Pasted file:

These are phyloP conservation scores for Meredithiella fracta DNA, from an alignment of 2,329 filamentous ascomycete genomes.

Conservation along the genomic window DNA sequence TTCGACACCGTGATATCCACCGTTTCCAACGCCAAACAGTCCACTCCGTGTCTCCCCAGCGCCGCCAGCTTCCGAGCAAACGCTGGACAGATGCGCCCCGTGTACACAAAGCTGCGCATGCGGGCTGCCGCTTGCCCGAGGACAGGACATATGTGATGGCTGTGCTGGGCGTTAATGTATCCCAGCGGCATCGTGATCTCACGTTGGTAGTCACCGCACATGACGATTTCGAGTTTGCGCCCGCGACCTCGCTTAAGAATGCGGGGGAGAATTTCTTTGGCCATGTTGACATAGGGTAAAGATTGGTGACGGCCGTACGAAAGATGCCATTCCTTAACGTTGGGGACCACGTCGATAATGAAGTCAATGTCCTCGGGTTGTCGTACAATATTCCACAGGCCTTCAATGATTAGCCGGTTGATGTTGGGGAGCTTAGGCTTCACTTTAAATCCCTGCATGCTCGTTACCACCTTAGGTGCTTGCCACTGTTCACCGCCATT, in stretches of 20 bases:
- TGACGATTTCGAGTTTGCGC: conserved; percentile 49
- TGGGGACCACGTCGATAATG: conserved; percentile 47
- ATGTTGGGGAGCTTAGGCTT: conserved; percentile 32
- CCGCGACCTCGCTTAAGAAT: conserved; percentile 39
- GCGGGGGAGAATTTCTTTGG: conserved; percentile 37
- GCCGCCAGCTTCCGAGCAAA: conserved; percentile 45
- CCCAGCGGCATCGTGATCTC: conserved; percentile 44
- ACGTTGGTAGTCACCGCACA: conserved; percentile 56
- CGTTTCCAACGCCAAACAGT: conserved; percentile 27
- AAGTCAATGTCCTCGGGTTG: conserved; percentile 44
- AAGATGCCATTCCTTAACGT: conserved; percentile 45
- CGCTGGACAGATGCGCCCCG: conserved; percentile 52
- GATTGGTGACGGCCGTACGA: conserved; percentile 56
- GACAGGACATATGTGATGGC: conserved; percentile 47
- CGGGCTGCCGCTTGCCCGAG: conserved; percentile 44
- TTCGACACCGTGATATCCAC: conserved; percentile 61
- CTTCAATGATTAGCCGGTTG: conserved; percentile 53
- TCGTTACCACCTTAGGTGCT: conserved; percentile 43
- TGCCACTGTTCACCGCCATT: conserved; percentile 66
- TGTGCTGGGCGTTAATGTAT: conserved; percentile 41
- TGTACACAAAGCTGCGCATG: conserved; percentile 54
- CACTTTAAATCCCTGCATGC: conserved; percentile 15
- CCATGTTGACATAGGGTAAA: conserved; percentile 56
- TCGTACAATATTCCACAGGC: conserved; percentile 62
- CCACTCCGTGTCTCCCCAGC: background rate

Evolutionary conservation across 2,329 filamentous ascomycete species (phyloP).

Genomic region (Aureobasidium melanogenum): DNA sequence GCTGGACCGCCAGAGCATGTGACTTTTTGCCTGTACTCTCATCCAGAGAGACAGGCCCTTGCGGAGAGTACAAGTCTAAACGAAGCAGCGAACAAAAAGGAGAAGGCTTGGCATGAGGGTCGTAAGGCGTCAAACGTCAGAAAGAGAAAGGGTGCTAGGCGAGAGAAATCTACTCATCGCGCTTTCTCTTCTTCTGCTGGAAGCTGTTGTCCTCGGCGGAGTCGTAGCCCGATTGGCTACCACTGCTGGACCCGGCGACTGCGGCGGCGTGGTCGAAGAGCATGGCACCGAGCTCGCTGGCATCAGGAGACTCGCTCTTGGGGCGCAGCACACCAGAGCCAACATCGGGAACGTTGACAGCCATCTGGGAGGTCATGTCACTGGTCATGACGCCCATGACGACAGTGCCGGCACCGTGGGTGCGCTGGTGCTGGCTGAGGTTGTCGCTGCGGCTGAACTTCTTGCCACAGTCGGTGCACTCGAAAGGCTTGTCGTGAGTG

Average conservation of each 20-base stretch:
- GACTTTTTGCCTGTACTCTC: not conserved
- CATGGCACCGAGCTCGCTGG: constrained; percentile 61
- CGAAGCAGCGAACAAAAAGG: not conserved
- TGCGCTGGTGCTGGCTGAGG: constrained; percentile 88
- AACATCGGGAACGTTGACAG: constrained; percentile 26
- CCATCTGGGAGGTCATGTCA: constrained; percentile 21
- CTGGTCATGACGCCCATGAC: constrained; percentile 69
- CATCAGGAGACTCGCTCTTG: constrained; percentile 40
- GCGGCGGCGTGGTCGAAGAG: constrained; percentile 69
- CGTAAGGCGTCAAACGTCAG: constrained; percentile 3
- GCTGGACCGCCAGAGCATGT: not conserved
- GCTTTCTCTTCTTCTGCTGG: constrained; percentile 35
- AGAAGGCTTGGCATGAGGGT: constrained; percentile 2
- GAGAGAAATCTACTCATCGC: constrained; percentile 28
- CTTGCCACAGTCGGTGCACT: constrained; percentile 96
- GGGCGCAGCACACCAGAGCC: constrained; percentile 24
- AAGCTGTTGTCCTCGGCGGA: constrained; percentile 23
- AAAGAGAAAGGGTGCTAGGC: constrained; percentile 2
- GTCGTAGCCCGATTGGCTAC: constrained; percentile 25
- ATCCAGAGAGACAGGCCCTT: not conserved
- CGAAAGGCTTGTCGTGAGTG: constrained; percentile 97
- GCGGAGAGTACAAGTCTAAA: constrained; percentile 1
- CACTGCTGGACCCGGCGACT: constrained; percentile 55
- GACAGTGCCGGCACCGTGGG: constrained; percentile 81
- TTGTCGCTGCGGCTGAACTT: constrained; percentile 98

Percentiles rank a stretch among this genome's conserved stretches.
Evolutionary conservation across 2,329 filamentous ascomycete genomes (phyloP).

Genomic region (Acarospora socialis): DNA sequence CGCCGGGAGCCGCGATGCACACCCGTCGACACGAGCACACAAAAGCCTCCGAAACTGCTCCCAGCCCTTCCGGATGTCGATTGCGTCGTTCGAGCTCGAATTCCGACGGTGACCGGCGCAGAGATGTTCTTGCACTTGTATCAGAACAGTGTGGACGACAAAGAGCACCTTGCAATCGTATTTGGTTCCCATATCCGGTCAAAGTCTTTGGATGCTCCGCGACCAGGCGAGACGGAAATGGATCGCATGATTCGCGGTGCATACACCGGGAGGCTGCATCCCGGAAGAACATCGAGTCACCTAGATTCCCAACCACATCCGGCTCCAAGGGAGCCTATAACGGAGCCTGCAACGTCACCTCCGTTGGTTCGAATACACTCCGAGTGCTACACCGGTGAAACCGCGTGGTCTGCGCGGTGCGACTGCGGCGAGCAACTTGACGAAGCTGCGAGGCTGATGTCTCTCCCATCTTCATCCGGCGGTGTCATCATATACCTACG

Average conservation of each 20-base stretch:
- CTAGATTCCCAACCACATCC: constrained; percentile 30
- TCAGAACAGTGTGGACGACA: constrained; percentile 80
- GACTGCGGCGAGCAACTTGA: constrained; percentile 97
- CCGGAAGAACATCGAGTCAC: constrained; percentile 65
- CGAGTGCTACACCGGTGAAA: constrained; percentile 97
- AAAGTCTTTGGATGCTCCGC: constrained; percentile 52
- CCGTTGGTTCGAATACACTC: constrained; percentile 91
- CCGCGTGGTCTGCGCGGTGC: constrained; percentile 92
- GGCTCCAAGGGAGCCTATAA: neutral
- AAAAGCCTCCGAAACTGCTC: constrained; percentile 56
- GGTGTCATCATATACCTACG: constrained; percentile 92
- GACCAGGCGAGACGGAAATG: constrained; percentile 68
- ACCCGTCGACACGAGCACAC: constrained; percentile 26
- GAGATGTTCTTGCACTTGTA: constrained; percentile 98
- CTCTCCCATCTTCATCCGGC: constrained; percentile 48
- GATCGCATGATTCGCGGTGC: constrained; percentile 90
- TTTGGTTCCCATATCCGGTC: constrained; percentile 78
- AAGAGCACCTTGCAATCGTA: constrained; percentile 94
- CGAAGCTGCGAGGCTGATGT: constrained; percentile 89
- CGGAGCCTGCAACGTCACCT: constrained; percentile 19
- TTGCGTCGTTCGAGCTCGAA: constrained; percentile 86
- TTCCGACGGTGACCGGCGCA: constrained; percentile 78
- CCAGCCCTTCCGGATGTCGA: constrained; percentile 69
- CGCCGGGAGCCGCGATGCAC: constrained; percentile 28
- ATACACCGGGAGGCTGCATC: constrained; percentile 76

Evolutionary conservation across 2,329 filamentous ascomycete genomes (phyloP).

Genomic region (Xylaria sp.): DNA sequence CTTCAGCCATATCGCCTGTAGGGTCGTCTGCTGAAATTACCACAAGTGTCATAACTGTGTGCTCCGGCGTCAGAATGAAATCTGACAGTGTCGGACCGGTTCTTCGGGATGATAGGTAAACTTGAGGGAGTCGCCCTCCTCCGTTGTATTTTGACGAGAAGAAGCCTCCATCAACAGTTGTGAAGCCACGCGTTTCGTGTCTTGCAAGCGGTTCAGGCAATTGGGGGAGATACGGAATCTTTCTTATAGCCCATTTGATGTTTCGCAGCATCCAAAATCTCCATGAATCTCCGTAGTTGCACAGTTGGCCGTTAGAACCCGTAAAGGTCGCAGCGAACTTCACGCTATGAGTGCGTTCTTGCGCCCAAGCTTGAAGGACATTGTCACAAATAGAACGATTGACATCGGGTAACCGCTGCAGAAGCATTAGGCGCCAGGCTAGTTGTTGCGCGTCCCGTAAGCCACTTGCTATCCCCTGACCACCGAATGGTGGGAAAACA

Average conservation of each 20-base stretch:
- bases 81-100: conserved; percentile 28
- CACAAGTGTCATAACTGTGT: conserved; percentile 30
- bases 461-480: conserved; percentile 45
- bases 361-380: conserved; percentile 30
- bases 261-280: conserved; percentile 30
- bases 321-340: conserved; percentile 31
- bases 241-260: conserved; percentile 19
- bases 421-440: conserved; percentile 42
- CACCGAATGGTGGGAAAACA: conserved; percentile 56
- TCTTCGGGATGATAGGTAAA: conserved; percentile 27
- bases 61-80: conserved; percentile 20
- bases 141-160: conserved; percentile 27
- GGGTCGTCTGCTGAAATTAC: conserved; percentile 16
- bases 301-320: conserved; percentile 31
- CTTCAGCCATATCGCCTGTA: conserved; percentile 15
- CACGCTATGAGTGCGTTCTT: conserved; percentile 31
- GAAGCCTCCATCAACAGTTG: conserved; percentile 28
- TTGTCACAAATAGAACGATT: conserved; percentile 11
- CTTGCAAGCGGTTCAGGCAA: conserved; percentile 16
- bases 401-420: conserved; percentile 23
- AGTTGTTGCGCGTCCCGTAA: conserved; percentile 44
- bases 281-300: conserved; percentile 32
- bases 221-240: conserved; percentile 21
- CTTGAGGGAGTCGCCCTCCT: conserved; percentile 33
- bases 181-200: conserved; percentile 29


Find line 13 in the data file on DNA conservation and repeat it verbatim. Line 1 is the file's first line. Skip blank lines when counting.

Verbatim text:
- AAGATGCCATTCCTTAACGT: conserved; percentile 45